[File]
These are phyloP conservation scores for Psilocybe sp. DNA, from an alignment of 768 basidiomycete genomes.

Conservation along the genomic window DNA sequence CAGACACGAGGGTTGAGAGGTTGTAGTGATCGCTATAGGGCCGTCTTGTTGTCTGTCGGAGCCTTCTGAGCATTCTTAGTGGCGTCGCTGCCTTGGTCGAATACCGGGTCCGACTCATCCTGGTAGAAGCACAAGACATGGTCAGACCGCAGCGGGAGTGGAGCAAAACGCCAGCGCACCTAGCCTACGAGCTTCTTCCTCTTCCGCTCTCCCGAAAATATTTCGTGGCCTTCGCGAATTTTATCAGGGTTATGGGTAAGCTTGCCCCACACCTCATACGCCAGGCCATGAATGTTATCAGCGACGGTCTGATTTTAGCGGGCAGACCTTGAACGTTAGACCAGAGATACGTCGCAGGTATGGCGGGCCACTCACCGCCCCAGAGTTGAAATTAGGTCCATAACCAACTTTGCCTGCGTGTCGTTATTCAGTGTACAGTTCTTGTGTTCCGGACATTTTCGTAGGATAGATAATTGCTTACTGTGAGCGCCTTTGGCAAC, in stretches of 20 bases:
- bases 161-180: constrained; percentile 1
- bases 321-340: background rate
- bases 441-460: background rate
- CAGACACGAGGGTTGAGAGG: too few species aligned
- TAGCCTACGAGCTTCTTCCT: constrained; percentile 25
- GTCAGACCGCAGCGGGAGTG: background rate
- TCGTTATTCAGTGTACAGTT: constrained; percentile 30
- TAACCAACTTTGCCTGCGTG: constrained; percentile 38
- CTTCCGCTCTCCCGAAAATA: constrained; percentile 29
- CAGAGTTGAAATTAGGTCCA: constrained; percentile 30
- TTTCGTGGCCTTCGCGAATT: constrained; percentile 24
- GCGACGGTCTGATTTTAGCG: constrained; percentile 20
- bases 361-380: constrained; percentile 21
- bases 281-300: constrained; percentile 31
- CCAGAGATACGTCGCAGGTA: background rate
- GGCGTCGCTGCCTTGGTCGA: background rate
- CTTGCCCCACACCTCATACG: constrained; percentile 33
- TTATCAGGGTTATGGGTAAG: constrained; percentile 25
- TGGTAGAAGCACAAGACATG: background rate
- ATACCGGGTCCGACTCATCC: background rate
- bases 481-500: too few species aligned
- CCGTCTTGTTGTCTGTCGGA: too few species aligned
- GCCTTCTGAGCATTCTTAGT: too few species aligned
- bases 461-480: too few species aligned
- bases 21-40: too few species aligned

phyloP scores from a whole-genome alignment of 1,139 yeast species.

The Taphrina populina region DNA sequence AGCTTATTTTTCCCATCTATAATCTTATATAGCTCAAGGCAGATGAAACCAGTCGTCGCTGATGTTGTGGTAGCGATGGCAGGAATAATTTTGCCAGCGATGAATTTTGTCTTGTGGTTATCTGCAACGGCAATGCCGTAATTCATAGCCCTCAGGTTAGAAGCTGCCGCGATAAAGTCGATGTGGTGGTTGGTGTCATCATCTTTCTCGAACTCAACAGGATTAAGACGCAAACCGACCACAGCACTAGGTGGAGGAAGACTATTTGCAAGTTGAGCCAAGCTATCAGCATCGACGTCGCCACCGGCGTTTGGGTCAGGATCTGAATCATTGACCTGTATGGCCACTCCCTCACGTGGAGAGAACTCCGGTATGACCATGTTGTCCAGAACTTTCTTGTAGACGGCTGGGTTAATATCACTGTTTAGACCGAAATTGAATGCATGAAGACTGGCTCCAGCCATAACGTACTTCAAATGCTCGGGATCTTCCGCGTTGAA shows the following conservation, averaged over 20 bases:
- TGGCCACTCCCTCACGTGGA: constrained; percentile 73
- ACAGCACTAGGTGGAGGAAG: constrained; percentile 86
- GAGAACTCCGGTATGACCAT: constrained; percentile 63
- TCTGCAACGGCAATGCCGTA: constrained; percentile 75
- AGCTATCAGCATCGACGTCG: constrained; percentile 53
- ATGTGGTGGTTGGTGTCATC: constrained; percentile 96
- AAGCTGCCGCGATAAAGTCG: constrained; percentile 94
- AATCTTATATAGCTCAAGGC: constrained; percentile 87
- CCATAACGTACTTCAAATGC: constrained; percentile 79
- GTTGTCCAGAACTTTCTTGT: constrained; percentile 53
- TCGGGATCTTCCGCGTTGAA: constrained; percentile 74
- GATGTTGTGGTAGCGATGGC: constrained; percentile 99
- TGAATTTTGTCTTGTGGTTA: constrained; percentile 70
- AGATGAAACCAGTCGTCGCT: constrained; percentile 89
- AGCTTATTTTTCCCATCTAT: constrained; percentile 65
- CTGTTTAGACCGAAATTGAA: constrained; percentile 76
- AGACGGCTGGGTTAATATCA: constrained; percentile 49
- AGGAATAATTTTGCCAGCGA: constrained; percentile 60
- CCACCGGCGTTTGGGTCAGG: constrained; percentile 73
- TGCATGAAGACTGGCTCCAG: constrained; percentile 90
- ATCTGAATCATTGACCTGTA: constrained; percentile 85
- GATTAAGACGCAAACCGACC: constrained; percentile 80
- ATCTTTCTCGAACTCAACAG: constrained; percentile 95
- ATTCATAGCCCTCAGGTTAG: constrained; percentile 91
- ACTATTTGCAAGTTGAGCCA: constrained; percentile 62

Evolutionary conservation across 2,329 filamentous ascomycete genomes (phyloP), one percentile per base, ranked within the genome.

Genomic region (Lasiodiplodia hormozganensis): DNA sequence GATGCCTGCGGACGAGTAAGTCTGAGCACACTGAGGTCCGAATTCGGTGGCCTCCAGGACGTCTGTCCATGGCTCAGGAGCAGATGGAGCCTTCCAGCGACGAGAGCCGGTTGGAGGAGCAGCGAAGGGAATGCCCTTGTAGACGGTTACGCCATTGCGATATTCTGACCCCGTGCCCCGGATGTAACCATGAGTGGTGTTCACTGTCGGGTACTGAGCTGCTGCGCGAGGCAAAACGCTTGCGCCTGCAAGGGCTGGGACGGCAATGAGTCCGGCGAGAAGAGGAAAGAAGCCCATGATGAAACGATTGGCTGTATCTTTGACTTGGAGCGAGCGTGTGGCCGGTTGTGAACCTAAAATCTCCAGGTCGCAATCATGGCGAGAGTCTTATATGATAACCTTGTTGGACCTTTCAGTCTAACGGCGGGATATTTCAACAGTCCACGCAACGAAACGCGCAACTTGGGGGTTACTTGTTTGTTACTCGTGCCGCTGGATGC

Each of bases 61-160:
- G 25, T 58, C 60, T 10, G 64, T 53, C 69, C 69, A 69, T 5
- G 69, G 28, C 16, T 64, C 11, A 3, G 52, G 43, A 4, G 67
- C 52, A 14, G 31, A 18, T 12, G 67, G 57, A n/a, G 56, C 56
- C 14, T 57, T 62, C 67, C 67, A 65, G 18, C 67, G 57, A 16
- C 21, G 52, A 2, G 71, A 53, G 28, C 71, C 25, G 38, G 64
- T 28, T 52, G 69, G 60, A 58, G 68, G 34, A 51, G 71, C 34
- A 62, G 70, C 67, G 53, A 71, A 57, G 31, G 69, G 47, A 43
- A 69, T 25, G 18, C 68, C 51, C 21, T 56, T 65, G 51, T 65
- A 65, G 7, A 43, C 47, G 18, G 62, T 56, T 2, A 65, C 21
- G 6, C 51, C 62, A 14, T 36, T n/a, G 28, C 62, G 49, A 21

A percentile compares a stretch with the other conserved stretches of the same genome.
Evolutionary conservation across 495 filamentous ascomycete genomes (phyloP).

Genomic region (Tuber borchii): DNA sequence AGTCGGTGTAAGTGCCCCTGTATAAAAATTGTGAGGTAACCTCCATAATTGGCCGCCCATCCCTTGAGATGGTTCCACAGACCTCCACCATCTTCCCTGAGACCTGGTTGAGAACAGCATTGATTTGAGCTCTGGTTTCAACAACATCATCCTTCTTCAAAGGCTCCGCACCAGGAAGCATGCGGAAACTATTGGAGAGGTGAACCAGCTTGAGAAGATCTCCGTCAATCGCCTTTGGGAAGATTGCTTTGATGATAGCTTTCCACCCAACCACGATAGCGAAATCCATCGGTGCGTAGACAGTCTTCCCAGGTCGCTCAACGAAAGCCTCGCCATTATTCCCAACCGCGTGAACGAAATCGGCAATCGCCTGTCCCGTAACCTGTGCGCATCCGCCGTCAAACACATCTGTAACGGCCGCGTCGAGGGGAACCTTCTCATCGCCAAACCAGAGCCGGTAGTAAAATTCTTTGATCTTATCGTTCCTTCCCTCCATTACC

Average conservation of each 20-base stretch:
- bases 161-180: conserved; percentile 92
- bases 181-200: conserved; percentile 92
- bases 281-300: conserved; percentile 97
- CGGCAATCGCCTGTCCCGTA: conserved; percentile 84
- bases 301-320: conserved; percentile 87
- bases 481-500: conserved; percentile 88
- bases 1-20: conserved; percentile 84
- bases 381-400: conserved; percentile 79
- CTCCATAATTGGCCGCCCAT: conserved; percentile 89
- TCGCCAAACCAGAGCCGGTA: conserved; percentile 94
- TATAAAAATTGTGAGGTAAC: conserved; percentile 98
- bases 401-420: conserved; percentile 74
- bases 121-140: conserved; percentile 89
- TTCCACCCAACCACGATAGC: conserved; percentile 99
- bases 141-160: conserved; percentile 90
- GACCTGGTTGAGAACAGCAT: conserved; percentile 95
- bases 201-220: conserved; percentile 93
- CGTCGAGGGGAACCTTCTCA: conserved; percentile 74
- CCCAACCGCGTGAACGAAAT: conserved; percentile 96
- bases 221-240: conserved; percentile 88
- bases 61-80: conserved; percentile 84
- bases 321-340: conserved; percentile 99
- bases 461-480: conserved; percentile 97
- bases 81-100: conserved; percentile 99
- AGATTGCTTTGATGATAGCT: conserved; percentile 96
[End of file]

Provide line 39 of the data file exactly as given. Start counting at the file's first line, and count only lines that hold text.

- GTTGTCCAGAACTTTCTTGT: constrained; percentile 53